The budget deal hashed out by congressional negotiators will pass the House on Thursday with the majority of Republicans supporting it, according to GOP leadership aides, although House Democrats have threatened a revolt over unemployment benefits.
Despite raising the level of discretionary spending over the next two years and replacing $63 billion in scheduled automatic cuts from the so-called sequester, House Republicans are largely supportive of the agreement reached by Rep. Paul Ryan (R-Wisc.) and Sen. Patty Murray (D-Wash.). It protects military spending, allows Congress to return to the regular congressional appropriations process, and reduces the deficit by roughly $85 billion over 10 years without raising taxes. There is also, of course, a political imperative.
“You can’t spend your time making perfect the enemy of the good,” said Rep. Tom Cole (R-Okla.), a member of the budget conference that advised Murray and Ryan during the negotiations. “We got a pretty good lesson what happens if you overplay your hand in those situations in October,” added Cole, referring to the 16-day partial government shutdown that tanked his party’s approval ratings.
When asked why Republicans would change their tactic of extracting concessions from short-term funding deadlines, Sen. John McCain (R-Ariz.) said simply, “Because people are sick of it.”
McCain and Cole, who support the Ryan-Murray agreement, find themselves at loggerheads with hardline conservatives and their allies at groups like Heritage Action, FreedomWorks and the CATO Institute, which announced their disapproval of the plan even before it was publicly unveiled. The Republican Study Committee, a group of House Republicans that guides the conservative agenda, fired executive director Paul Teller for leaking private conversations.
“They’re using our members and they’re using the American people for their own goals,” House Speaker John Boehner said of the outside political groups at a news conference Wednesday. “This is ridiculous.”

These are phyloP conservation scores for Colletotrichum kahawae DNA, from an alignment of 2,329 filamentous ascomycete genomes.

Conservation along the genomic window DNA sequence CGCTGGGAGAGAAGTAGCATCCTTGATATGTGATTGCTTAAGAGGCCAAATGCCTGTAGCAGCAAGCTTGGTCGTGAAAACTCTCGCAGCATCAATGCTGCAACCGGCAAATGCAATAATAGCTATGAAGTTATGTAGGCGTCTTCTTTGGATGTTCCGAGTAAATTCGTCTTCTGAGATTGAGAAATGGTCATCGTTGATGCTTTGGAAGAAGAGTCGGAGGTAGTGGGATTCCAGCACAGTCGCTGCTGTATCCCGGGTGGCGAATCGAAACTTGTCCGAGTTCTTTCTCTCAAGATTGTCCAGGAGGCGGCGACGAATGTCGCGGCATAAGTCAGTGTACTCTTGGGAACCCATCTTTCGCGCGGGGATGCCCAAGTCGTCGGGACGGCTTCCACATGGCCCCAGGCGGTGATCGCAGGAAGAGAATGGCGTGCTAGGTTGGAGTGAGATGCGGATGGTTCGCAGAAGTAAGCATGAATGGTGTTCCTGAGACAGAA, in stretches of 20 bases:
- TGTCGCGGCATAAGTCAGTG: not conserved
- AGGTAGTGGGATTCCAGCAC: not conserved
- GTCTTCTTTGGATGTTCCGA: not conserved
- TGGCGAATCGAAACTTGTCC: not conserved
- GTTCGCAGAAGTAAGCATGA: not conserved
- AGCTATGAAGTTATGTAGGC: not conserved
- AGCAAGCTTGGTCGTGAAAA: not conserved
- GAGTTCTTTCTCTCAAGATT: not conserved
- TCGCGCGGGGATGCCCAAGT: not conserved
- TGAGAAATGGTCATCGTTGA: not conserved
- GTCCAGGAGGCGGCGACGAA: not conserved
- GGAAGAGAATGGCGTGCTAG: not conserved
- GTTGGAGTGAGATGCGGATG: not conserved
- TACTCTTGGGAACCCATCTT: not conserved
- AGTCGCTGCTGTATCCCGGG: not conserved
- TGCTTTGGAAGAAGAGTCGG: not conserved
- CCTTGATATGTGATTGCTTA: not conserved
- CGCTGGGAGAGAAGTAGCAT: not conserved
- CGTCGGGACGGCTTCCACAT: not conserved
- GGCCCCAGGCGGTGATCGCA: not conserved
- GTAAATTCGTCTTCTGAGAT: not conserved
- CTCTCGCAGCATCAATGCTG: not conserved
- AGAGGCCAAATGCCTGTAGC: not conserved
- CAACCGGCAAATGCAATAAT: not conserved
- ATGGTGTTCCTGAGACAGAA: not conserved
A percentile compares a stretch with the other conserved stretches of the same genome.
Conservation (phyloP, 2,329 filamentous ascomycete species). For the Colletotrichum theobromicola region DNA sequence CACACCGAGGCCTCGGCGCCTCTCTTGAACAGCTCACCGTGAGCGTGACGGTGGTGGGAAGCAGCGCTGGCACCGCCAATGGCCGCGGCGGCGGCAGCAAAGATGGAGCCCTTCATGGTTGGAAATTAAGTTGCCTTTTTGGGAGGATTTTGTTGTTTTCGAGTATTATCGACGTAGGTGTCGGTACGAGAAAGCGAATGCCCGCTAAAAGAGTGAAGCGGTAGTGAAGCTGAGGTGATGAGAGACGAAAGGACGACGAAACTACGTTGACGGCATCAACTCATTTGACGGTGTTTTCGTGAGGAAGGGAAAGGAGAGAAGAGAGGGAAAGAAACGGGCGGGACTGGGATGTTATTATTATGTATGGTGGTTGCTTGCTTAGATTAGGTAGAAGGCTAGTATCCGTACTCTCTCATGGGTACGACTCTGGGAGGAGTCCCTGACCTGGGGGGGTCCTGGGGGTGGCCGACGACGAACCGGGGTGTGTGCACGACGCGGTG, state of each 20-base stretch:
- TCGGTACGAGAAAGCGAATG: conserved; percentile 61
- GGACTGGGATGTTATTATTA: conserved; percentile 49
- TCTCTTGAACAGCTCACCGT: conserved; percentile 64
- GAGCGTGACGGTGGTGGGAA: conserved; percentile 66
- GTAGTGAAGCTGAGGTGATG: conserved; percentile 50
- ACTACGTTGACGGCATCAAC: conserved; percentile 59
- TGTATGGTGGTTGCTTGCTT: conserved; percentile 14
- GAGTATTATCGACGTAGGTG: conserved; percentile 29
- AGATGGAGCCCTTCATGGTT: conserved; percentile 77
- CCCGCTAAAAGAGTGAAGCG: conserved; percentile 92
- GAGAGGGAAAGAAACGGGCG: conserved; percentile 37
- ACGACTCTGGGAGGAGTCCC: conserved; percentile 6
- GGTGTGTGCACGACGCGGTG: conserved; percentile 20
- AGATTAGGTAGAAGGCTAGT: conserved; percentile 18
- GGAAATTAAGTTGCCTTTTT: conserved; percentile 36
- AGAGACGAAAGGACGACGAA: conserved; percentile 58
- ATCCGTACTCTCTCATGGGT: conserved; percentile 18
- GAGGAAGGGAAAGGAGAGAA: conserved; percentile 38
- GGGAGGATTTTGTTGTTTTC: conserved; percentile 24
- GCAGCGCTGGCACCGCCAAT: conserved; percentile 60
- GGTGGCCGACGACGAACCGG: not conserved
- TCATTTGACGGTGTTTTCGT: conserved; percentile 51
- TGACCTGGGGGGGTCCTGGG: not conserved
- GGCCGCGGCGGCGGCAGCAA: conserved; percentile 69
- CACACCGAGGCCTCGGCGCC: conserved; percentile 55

“Listen, if you are for more deficit reduction, you are for this agreement,” he added.
It was a rare public rebuttal by the House GOP leadership, coming after the government shutdown strategy supported by many conservative organizations backfired. To the consternation of those groups, Boehner and House Majority Leader Eric Cantor support the Ryan-Murray plan, knowing full well that Ryan’s star as a conservative wunderkind still shines bright nearly 15 years after assuming office. Rep. Phil Gingrey (R-Ga.), who earns a 90 percent on Heritage Action’s scorecard and is “leaning no” on tomorrow’s vote, said Ryan is “one of everybody’s favorite” Republicans and a “good conservative.” If the House passes the budget agreement, Ryan’s ability to persuade fellow Republicans will play a major role, especially as House Democrats remain upset that the deal doesn’t include extending unemployment insurance. On Dec. 28, 1.3 million Americans will lose their federal unemployment insurance, and an additional 1.9 million Americans eligible for the aid could lose access to that coverage in the first half of 2014.
Some House Democrats feel as though they are alone in the unemployment fight, despite the pleas of President Barack Obama, who spent last week’s address urging Congress to pass an extension of jobless benefits. Senate Majority Leader Harry Reid has said that he’ll push for the extension when the Senate convenes after the New Year. Rep. Chris Van Hollen (D-Md.), the ranking member of the House Budget Committee, said the fight over unemployment insurance could “put at risk” the budget agreement, and Rep. Sandy Levin (D-Mich.), the ranking member on the House Ways and Means Committee, said the matter could change his vote, according to the Hill. On Wednesday, 166 House Democrats signed on to a letter asking Boehner to not adjourn Friday unless the unemployment insurance issue is resolved. The Congressional Budget Office estimates that the proposal would cost nearly $26 billion over the next two years.
Rep. Robert Andrews (D-N.J.) believes Reid and Obama’s efforts haven’t been enough. “I don’t know why the White House and the Senate have not been more aggressive on this,” said Andrews. “There’s not great joy about that.”